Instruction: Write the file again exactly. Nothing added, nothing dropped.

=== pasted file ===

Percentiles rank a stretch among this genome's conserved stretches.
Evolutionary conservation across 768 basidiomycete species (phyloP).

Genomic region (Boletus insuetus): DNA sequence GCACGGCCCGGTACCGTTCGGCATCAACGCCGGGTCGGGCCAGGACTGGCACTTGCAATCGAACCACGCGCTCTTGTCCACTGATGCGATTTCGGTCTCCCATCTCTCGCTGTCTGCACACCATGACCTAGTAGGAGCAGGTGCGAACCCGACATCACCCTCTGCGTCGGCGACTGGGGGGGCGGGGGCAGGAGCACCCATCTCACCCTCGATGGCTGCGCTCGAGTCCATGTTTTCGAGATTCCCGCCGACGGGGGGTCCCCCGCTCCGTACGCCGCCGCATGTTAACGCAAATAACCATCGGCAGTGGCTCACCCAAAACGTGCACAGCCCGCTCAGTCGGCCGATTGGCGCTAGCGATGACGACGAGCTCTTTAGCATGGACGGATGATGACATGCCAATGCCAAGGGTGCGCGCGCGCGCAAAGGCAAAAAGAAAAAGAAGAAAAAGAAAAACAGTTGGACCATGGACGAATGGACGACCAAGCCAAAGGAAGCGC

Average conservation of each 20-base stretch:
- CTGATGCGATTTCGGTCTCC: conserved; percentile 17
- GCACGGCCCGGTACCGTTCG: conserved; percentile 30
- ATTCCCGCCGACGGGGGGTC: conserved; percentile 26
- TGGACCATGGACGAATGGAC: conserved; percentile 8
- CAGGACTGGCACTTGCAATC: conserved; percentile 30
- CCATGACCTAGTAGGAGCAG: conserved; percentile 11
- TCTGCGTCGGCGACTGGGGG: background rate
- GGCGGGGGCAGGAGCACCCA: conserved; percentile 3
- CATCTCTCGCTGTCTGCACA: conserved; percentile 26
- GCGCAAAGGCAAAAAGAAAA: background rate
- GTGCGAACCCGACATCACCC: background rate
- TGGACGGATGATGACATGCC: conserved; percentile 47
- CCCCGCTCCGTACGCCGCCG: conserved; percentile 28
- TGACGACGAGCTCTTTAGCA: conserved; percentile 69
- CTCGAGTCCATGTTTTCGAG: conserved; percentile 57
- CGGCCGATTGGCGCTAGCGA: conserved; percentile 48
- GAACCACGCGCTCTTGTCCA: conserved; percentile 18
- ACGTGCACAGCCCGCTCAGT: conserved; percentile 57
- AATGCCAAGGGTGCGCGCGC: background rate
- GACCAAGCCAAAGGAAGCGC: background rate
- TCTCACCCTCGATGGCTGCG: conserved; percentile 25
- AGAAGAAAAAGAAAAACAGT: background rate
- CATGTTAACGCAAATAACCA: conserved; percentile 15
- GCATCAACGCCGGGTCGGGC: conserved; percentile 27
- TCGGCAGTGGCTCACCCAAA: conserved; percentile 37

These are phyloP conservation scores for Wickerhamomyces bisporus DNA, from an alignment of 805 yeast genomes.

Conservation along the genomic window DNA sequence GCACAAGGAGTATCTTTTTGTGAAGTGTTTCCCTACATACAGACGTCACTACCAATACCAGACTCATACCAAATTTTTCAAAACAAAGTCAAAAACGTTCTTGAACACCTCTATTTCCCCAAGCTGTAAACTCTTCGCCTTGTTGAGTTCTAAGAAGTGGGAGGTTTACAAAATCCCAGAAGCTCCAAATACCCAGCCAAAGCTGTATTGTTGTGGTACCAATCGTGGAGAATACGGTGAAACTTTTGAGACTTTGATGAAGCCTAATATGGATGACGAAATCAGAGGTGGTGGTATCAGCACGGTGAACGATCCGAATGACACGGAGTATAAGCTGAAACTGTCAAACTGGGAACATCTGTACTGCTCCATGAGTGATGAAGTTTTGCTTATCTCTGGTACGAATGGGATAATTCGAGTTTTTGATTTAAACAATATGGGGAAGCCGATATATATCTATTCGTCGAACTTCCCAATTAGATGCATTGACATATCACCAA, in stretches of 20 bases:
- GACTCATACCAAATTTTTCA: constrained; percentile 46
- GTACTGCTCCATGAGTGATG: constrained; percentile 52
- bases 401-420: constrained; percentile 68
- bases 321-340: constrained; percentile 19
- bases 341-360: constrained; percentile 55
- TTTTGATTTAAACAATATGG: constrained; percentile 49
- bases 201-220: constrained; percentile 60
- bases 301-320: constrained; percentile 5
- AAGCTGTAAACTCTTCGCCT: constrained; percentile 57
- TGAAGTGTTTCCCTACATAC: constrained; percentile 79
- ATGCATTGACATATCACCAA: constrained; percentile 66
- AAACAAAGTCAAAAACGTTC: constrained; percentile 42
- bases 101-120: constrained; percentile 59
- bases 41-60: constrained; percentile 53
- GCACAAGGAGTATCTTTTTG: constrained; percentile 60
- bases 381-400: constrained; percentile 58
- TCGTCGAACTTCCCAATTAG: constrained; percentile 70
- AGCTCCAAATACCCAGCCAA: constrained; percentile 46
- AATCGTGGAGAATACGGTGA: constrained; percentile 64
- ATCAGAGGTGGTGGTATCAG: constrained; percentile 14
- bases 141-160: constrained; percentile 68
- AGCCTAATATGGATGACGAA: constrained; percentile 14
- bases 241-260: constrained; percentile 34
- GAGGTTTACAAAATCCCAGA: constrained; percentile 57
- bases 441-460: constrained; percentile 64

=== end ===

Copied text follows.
Percentiles rank a stretch among this genome's conserved stretches.
Evolutionary conservation across 768 basidiomycete species (phyloP).

Genomic region (Boletus insuetus): DNA sequence GCACGGCCCGGTACCGTTCGGCATCAACGCCGGGTCGGGCCAGGACTGGCACTTGCAATCGAACCACGCGCTCTTGTCCACTGATGCGATTTCGGTCTCCCATCTCTCGCTGTCTGCACACCATGACCTAGTAGGAGCAGGTGCGAACCCGACATCACCCTCTGCGTCGGCGACTGGGGGGGCGGGGGCAGGAGCACCCATCTCACCCTCGATGGCTGCGCTCGAGTCCATGTTTTCGAGATTCCCGCCGACGGGGGGTCCCCCGCTCCGTACGCCGCCGCATGTTAACGCAAATAACCATCGGCAGTGGCTCACCCAAAACGTGCACAGCCCGCTCAGTCGGCCGATTGGCGCTAGCGATGACGACGAGCTCTTTAGCATGGACGGATGATGACATGCCAATGCCAAGGGTGCGCGCGCGCGCAAAGGCAAAAAGAAAAAGAAGAAAAAGAAAAACAGTTGGACCATGGACGAATGGACGACCAAGCCAAAGGAAGCGC

Average conservation of each 20-base stretch:
- CTGATGCGATTTCGGTCTCC: conserved; percentile 17
- GCACGGCCCGGTACCGTTCG: conserved; percentile 30
- ATTCCCGCCGACGGGGGGTC: conserved; percentile 26
- TGGACCATGGACGAATGGAC: conserved; percentile 8
- CAGGACTGGCACTTGCAATC: conserved; percentile 30
- CCATGACCTAGTAGGAGCAG: conserved; percentile 11
- TCTGCGTCGGCGACTGGGGG: background rate
- GGCGGGGGCAGGAGCACCCA: conserved; percentile 3
- CATCTCTCGCTGTCTGCACA: conserved; percentile 26
- GCGCAAAGGCAAAAAGAAAA: background rate
- GTGCGAACCCGACATCACCC: background rate
- TGGACGGATGATGACATGCC: conserved; percentile 47
- CCCCGCTCCGTACGCCGCCG: conserved; percentile 28
- TGACGACGAGCTCTTTAGCA: conserved; percentile 69
- CTCGAGTCCATGTTTTCGAG: conserved; percentile 57
- CGGCCGATTGGCGCTAGCGA: conserved; percentile 48
- GAACCACGCGCTCTTGTCCA: conserved; percentile 18
- ACGTGCACAGCCCGCTCAGT: conserved; percentile 57
- AATGCCAAGGGTGCGCGCGC: background rate
- GACCAAGCCAAAGGAAGCGC: background rate
- TCTCACCCTCGATGGCTGCG: conserved; percentile 25
- AGAAGAAAAAGAAAAACAGT: background rate
- CATGTTAACGCAAATAACCA: conserved; percentile 15
- GCATCAACGCCGGGTCGGGC: conserved; percentile 27
- TCGGCAGTGGCTCACCCAAA: conserved; percentile 37

These are phyloP conservation scores for Wickerhamomyces bisporus DNA, from an alignment of 805 yeast genomes.

Conservation along the genomic window DNA sequence GCACAAGGAGTATCTTTTTGTGAAGTGTTTCCCTACATACAGACGTCACTACCAATACCAGACTCATACCAAATTTTTCAAAACAAAGTCAAAAACGTTCTTGAACACCTCTATTTCCCCAAGCTGTAAACTCTTCGCCTTGTTGAGTTCTAAGAAGTGGGAGGTTTACAAAATCCCAGAAGCTCCAAATACCCAGCCAAAGCTGTATTGTTGTGGTACCAATCGTGGAGAATACGGTGAAACTTTTGAGACTTTGATGAAGCCTAATATGGATGACGAAATCAGAGGTGGTGGTATCAGCACGGTGAACGATCCGAATGACACGGAGTATAAGCTGAAACTGTCAAACTGGGAACATCTGTACTGCTCCATGAGTGATGAAGTTTTGCTTATCTCTGGTACGAATGGGATAATTCGAGTTTTTGATTTAAACAATATGGGGAAGCCGATATATATCTATTCGTCGAACTTCCCAATTAGATGCATTGACATATCACCAA, in stretches of 20 bases:
- GACTCATACCAAATTTTTCA: constrained; percentile 46
- GTACTGCTCCATGAGTGATG: constrained; percentile 52
- bases 401-420: constrained; percentile 68
- bases 321-340: constrained; percentile 19
- bases 341-360: constrained; percentile 55
- TTTTGATTTAAACAATATGG: constrained; percentile 49
- bases 201-220: constrained; percentile 60
- bases 301-320: constrained; percentile 5
- AAGCTGTAAACTCTTCGCCT: constrained; percentile 57
- TGAAGTGTTTCCCTACATAC: constrained; percentile 79
- ATGCATTGACATATCACCAA: constrained; percentile 66
- AAACAAAGTCAAAAACGTTC: constrained; percentile 42
- bases 101-120: constrained; percentile 59
- bases 41-60: constrained; percentile 53
- GCACAAGGAGTATCTTTTTG: constrained; percentile 60
- bases 381-400: constrained; percentile 58
- TCGTCGAACTTCCCAATTAG: constrained; percentile 70
- AGCTCCAAATACCCAGCCAA: constrained; percentile 46
- AATCGTGGAGAATACGGTGA: constrained; percentile 64
- ATCAGAGGTGGTGGTATCAG: constrained; percentile 14
- bases 141-160: constrained; percentile 68
- AGCCTAATATGGATGACGAA: constrained; percentile 14
- bases 241-260: constrained; percentile 34
- GAGGTTTACAAAATCCCAGA: constrained; percentile 57
- bases 441-460: constrained; percentile 64